As the novel runs its course, the two men overcome a mad captain, a Spanish fort, an attempt by prisoners to overtake the ship, a night in the fleshpots of the Caribbean, a court of inquiry, and perhaps most challenging of all, peace. Forester skillfully develops Hornblower's character while creating some unanswered questions. Was Hornblower responsible for the mad captain's downfall? What was the relationship between Hornblower and the servant girl in London? We learn more about Hornblower but mystery is maintained, perhaps even enhanced.
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11 of 12 people found the following review helpful By Michael H. Siegel on April 20, 2003
Format: Paperback
It's hard to write an objective review of Lieutenant Hornblower, chronologically the second novel in Forester's epic saga. Put simply, this was the book that addicted me to Horatio Hornblower and condemned to spend a small fortune acquiring the entire series.
This tells the tale of Horatio's first real mission. He is assigned to the Renown, a ship of the line destined to fight Napoleon in the Caribbean. It is here that Horatio really begins to distinguish himself -- helping his crew deal with a mad captain, then leading them into the teeth of a powerful Spanish presence in Haiti. We see his decisiveness, his daring and his courage -- as well as his darker side.
This book is cunningly different from others in the series in that Hornblower is not the main character. Rather, we see him through Lieutenant Bush -- destined to become one of Horatio's closest companions. At first, Hornblower seems distant and aloof. With Bush, we question his abilities and courage. And like Bush, we quickly see Horatio's heroism and intelligence. And it ends with a flourish that will have you scrambling to amazon to buy the next volume.
Once again, I must deduct a little bit for Forester's occasionally opaque description of the working of a ship of the line. But most of the time, he makes the action clear as crystal. During the most intense rivetting action scenes, I was never confused as to what was going on.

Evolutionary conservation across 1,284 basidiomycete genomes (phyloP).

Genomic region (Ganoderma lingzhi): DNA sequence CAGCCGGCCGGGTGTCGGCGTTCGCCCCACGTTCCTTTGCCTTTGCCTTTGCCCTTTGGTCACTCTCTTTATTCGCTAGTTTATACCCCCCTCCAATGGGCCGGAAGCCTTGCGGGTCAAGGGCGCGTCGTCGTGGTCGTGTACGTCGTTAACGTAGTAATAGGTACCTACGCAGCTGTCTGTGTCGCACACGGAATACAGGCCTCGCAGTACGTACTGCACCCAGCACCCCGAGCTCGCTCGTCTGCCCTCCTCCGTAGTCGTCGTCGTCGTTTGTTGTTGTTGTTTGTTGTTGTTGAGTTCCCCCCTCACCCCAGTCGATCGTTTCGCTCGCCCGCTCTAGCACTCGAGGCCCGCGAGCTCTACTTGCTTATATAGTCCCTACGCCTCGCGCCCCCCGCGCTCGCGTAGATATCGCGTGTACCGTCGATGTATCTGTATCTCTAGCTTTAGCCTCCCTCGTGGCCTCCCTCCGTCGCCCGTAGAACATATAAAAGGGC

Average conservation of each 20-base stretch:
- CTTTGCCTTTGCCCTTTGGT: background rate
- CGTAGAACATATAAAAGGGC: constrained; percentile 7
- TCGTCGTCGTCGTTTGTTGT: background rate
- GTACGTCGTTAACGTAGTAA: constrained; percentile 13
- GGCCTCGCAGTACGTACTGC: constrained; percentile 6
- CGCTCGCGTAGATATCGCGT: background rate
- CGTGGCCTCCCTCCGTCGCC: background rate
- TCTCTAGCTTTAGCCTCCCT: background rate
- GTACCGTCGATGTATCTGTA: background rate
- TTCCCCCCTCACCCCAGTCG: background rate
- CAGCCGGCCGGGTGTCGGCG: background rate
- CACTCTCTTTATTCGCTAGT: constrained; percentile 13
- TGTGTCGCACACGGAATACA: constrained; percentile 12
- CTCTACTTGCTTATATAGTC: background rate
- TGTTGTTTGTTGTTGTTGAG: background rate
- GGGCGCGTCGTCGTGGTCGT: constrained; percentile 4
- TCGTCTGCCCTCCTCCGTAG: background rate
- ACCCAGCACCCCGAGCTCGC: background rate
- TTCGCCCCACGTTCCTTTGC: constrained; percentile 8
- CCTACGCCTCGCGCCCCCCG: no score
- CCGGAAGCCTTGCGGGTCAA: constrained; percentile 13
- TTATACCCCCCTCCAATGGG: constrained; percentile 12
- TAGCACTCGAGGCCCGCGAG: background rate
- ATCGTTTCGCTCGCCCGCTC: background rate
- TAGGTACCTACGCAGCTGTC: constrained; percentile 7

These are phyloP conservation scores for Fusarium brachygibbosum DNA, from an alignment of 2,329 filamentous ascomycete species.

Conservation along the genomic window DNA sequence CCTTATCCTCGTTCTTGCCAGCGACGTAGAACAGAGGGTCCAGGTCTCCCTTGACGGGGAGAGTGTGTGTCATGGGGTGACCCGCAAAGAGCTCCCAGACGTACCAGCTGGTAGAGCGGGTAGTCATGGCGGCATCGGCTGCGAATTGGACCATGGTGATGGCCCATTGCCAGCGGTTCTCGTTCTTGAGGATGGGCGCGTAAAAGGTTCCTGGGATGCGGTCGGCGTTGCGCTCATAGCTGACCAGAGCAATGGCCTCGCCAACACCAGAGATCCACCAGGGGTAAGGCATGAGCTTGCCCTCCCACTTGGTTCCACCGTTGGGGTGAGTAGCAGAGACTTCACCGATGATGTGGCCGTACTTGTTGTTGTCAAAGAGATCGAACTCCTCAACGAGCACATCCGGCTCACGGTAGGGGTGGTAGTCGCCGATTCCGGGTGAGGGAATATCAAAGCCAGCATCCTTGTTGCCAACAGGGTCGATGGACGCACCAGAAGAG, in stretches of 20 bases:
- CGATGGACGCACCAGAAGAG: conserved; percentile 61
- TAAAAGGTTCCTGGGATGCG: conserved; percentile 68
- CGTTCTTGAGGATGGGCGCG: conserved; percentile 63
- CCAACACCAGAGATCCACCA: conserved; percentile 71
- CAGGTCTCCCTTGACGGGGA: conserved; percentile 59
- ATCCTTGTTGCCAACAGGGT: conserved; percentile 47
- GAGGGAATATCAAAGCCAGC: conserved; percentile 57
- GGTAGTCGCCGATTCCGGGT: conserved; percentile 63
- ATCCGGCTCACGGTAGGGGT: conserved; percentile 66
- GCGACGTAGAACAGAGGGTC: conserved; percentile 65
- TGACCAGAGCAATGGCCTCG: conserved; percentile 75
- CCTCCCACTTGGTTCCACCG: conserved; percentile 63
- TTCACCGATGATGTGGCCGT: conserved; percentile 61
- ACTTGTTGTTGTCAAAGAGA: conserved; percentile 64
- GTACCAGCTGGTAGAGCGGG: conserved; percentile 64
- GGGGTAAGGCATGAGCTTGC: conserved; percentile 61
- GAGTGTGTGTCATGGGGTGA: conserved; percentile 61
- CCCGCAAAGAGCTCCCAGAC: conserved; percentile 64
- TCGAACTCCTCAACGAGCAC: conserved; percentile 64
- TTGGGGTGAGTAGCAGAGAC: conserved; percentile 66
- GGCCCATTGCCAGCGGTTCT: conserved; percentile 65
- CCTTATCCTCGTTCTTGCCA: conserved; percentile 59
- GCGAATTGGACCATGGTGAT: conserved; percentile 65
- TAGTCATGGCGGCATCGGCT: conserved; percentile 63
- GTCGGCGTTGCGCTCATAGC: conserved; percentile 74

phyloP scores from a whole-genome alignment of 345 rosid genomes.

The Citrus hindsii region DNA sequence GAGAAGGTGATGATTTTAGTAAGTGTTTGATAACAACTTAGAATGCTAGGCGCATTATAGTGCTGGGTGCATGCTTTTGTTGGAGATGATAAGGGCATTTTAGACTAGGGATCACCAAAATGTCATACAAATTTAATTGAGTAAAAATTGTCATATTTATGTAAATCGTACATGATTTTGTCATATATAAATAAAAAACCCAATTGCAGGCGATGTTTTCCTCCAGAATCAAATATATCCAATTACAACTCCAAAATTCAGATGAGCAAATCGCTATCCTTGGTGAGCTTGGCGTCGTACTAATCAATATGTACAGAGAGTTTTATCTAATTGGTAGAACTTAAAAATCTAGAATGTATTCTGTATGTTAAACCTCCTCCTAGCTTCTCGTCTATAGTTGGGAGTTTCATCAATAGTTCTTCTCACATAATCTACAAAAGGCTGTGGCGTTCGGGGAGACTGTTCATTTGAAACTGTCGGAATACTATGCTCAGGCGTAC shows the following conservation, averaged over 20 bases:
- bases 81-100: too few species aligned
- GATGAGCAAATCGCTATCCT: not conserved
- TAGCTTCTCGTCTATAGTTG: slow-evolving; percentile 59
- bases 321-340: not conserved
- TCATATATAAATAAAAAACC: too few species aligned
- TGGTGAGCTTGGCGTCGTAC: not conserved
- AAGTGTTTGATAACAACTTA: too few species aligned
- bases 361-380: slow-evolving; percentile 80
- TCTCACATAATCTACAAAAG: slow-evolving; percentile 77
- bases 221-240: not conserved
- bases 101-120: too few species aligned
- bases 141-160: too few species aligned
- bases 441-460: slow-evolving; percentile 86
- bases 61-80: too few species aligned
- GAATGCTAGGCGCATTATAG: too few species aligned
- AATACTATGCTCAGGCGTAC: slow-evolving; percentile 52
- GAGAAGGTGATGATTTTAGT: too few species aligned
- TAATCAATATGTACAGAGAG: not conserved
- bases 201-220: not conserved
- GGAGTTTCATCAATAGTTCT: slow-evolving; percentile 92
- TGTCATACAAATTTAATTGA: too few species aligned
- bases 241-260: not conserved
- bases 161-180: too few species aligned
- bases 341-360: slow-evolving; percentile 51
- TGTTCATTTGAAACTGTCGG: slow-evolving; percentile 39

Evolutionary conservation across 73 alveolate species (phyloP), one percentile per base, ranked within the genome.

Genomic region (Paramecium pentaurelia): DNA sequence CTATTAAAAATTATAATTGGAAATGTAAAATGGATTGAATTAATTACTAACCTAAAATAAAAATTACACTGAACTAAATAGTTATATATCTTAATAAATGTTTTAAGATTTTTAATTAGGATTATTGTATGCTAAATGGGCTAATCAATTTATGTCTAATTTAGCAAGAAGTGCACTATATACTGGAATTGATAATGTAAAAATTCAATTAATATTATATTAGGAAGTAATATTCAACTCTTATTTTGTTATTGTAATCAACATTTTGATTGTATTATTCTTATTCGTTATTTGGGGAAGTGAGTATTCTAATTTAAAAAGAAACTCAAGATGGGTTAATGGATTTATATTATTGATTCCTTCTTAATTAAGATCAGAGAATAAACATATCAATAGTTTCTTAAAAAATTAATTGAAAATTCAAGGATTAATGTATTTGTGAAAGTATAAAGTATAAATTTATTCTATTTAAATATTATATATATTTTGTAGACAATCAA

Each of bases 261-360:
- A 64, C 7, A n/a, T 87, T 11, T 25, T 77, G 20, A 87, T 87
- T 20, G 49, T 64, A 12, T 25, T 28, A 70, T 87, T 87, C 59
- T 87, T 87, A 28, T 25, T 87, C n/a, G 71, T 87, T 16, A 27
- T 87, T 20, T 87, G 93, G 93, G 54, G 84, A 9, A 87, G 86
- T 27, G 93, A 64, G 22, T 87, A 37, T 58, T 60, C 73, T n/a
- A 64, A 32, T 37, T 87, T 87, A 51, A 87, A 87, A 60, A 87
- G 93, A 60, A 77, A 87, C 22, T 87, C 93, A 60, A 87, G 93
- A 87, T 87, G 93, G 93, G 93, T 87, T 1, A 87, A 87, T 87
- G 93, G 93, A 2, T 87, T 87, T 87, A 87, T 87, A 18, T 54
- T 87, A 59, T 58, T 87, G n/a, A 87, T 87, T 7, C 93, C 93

This is where the Hornblower series really takes off. Don't even hesitate to buy it.
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7 of 7 people found the following review helpful By "athenaolympia" on May 17, 2001
Format: Paperback
Lieutenant Hornblower is definitely one of the best books in C.S. Forrester's classic series! Set aboard the 74 gun ship of the line Renown, we see a Hornblower that is only apparent in this book. He still young enough to be the boyish hero, but with a maturity that gives him a presence that everyone from the lowest seaman to the highest admiral recognizes and respects. We see the birth of the lifelong friendship that forms between the loyal lieutenant William Bush and Hornblower. Bush outranks him, and is initially suspicious of our brilliant young hero, but soon grows to respect and like him as their captain's madness threatens the ship. This novel is unique in the Hornblower saga as it is told entirely from the perspective of Bush. This prevents the reader from having to listen to all the self doubt that plagues poor Horatio, which can get rather annoying after you've read 10 books of it. I wouldn't recommend starting with this book, as it is set between Mr. Midshipman Hornblower and Hornblower and the Hotspur. Follow a loyal reader's advice, and start with one of the Captain books. But, definitely read this one as soon as you can. The battles, the scenery, and even the characters are described in Forrester's typical fashion, in deep detail. The details really make the novel come to life. I would also recommend seeing the excellent Horatio Hornblower movies done by A&E. The Welsh actor who portrays Hornblower, Ioan Gruffudd, does an absolutely amazing job. See the movies, it doesn't matter whether you've read the books or not. Start these books when you've got a lot of free time, because I guarantee that you won't be able to put them down!